The public in both continents received those mere “Travelling Sketches” so favourably, that he determined to ransack his notes and memory once again, to open out further information, and he found very soon, on comparing the various notices of the work which had appeared from the periodical press, that there was a general desire to be made acquainted with as much of the real state of Transatlantic Britain as his opportunities could have afforded.
Duty had called him to the neglected and comparatively unknown colony of Newfoundland, and as he conceived that it was by nature part and parcel of the vast territory of Canada, and that its future interests were strongly linked with that magnificent portion of Transatlantic Britain, he imagined it would be acceptable to offer his countrypeople a plain unvarnished account of the most ancient province of British America, before he again took the field in Canada, and to this course his inclination bent him the more, as military governor of high talent and renown had just occupied that seat from which naval dominion for several centuries had promulgated maritime laws and discipline; and His Excellency Sir John Harvey, a name so well-known in Canada, had afforded him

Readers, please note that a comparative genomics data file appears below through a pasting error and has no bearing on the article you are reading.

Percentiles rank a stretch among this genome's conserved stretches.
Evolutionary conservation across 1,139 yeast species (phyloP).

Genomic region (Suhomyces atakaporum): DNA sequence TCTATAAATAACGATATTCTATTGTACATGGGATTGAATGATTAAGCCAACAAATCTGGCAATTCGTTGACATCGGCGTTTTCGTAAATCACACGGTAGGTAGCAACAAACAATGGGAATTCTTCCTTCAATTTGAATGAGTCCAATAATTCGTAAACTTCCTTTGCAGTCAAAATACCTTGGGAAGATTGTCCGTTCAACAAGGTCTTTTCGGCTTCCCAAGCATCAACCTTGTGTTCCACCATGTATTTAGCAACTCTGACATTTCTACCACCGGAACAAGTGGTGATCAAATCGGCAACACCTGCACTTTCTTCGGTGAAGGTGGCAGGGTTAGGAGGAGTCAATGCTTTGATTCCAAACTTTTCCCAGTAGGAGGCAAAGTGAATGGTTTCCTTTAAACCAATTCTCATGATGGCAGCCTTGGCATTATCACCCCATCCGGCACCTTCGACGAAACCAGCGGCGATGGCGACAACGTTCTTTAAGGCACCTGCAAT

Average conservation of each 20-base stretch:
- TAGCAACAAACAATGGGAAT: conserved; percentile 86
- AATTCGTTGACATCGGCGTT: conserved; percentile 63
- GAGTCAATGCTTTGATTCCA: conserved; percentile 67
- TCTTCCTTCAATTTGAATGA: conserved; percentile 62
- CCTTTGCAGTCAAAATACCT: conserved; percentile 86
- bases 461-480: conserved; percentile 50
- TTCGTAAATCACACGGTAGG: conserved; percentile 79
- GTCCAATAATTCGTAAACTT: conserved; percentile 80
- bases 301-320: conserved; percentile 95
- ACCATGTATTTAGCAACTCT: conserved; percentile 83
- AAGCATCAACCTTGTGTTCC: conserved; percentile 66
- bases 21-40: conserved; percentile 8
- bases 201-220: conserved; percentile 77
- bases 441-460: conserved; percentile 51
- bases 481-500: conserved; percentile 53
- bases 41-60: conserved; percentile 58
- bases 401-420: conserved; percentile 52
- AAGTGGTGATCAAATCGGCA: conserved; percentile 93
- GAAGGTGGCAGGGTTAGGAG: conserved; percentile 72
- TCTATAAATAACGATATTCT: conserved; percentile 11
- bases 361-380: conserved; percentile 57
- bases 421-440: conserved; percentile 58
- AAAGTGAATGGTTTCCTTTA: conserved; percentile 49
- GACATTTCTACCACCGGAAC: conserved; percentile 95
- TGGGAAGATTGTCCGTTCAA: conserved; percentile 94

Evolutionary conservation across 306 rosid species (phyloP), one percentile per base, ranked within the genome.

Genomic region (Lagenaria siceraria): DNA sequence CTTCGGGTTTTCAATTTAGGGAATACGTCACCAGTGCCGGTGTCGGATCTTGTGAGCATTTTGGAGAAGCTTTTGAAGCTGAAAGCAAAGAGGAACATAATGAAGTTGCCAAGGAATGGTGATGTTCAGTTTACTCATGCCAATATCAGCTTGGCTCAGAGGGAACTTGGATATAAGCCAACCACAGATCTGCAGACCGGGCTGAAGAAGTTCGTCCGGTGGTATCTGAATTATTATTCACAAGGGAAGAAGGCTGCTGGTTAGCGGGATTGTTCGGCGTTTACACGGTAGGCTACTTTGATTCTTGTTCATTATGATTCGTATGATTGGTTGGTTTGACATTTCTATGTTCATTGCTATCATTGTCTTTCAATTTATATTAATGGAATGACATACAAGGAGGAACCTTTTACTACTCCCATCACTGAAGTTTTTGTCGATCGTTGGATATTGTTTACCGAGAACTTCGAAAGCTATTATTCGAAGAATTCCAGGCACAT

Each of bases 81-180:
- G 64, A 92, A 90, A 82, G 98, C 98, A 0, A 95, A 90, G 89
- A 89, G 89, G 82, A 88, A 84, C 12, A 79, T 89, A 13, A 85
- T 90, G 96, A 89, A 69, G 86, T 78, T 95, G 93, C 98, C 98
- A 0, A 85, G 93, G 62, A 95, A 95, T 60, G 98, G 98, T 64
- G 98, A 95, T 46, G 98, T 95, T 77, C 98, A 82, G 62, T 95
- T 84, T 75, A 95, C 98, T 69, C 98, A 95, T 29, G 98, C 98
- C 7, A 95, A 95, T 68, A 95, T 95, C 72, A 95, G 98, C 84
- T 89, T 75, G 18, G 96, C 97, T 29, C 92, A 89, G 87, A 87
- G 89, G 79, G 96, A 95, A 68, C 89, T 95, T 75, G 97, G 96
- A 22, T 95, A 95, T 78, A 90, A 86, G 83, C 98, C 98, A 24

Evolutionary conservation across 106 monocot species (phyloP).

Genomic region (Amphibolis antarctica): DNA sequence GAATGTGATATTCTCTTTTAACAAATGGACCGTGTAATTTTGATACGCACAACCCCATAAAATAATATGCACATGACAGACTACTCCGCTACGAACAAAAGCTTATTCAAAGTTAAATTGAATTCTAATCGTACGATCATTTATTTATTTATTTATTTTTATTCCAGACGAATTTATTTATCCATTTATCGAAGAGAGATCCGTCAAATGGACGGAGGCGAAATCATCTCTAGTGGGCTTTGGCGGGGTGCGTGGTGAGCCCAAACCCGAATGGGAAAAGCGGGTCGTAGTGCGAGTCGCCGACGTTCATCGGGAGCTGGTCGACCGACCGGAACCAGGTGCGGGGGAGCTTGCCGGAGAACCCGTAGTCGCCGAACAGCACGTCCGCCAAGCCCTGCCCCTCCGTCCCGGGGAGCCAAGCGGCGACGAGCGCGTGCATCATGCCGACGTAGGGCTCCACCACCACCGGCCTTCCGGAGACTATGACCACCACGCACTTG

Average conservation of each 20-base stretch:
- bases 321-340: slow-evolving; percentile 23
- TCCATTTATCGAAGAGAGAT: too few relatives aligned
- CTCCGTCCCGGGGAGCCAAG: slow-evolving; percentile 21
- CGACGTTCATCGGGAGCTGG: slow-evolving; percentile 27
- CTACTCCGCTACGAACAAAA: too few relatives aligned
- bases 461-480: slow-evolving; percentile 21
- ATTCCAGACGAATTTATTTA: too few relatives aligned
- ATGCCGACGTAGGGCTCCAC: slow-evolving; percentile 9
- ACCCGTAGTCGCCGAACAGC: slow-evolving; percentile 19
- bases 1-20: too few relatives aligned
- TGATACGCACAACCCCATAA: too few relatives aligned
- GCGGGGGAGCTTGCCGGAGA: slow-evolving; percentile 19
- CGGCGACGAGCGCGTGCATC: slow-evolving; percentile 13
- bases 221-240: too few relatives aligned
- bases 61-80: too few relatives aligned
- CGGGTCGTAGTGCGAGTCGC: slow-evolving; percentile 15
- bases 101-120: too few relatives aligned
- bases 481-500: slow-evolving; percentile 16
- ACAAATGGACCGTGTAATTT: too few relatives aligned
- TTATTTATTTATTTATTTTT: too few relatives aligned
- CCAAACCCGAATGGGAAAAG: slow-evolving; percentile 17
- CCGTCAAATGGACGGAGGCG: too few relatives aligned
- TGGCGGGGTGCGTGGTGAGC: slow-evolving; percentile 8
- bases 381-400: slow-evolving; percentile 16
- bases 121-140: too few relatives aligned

every means of obtaining correct statistical information respecting the oldest colony of England.*
In the present work it does not appear necessary to enter into these regularly scientific and statistical details which occupy so much of the two volumes respecting Terra Nova, nor to give long and tedious chapters on the progressive history of a country whose conquest, by Wolfe, has rendered its historical facts so much more prominent and better understood than that of Newfoundland.
More recent events, with a glance at the future, and a few sketches of the earlier history; a general account of the importance of those improvements now carrying on; examinations of the character of the population, with the interests which render politics so prominent a feature of Canadian society, will therefore constitute what is now to be placed before the reader, to whom the Author trusted it might prove of utility. It is an unbiassed statement from a writer of principles strictly Conservative, and at the same time professing no extreme opinions, this, it is to be hoped, will be an additional inducement for perusal and reflection, whilst, it may possibly be hereafter of use in assisting the rising greatness of Transatlantic Britain. It helped to pass the tedious winters of Canada in arranging its pages : the Author's military exile, at least, was thus light
* Before his work could go to press, he had the singular good fortune of finding his views as expressed in the book named “ Newfoundland in 1842” corroborated, verified, and borne out in His Excellency's splendid speech upon the opening of the Legislature in January 1843,-a speech which will make Newfoundland a real and not a nominal colony of Great Britain.